Consider 神のご加護があらんことを

  1. How is あらんことを different from あろうことを ?
    (c.f. archaic -an conjugation)
    Apart from sounding archaic, are there other functional differences?

  2. How is {あらん・あろう}ことを different from あることを ?
    What does the volitional form do that the plain form does not in this phrase?

Is there a preference for one of the forms? I.e. is there an idiomatically frozen choice that is chosen over the others.

  1. How idiomatic is ~ことを ? Is it such that we do not even consider if there is any possible verb that follows after it? If there is an implicit verb, would it be something like お願いします or 祈ります ?

2 Answers 2


"~ことを" itself is not that idiomatic, but I think "~があらんことを" is idiomatic.

神のご加護があらんことを: This sounds natural to me. You can safely say "Xがあらんことを" is an archaic-sounding idiomatic phrase which means "I wish you X" or "May there be X". This is a fixed pattern used mainly by priests, and I have never wondered what is omitted after it. I think those who don't go to church regularly would encounter this expression only in fiction, and understand it without thinking its grammar at all.

神のご加護があろうことを: Maybe not too bad, but I'm not familiar with this. A Google search for "加護があろうことを" gave only one result. Of course "Xがあろうこと" can simply mean "Xがあるであろうこと" or "that X probably exists" in modern Japanese, and you can find thousands of such examples on the net. It's just uncommon as a wish.

神のご加護があることを or 神のご加護がありますことを: Not common nor idiomatic, but understandable as the plain sentence where something like "願っています" is omitted at the end. "神のご加護があることを願っています" is a perfectly grammatical sentence which only uses the simplest contemporary grammar. So it sounds businesslike and matter-of-fact as compared with "ご加護があらんことを", which has a religious atmosphere.

EDIT: Note that 「~があらんことを」 is a grandiose phrase. Religious characters in manga and games say this all the time, but I don't think ordinary Japanese Christians use this often in daily conversations today. 「~がありますように」 is much more common both among secular people and religious people.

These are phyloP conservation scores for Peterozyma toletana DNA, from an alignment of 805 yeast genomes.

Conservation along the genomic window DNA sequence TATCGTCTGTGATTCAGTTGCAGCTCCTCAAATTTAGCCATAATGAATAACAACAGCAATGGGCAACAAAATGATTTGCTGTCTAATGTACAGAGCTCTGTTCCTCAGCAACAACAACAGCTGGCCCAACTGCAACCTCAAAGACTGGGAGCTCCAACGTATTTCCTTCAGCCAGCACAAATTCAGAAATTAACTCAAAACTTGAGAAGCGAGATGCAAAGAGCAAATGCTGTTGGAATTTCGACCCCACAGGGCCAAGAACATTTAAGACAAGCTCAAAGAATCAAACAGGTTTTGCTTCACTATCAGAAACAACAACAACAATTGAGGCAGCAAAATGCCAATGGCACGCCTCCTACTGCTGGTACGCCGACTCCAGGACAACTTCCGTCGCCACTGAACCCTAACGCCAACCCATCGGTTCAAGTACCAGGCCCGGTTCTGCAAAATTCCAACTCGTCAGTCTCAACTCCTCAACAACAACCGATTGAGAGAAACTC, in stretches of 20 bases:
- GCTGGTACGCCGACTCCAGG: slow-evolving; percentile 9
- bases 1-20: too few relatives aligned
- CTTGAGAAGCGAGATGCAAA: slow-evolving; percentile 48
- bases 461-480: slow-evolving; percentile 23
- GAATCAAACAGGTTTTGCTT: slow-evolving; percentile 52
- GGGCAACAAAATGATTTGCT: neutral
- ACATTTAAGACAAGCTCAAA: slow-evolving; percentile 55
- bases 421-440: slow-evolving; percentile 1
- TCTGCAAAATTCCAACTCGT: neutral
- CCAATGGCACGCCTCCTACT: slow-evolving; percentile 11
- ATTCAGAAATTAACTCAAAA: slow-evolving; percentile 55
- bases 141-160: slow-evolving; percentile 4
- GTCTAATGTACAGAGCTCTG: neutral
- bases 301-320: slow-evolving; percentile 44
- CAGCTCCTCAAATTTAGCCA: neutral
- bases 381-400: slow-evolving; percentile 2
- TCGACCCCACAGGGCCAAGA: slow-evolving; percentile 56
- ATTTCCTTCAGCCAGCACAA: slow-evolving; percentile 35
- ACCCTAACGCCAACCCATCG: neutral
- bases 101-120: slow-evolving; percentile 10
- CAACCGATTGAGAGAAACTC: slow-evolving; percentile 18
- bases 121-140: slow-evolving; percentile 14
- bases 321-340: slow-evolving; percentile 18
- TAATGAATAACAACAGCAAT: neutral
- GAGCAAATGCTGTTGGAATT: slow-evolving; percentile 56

• I found this question by searching for "んことを". Apparently other verbs can come before this too, e.g. "恐ろしい力が少しでも収まらんことを", which is translated as "I pray these gods will go easy on the use of their awesome powers." See asahi.com/articles/DA3S15402379.html and asahi.com/ajw/articles/14707221.
    – Oliver882
    Commented Sep 5, 2022 at 8:30

This answers the second question "What does the volitional form do that the plain form does not in this phrase?" :

Translation of one of the answers found in 知恵袋:

「あらんことを」は祈願文で、“御加護がある”ことは実現してほしいのですが、そうなるかならないかはまだ決まっていません。 それで「あることを」と言わないのです>

By saying あらんことを, one wishes to realise the state of 御加護がある. (i.e. to wish that the state transitions from 御加護がない to 御加護がある).

The future state of events cannot be said to be certain, and since we cannot guarantee the future state of 御加護がある, the phrase あることを is not used.

The volitional form allows the subjunctive mood which the plain form does not.

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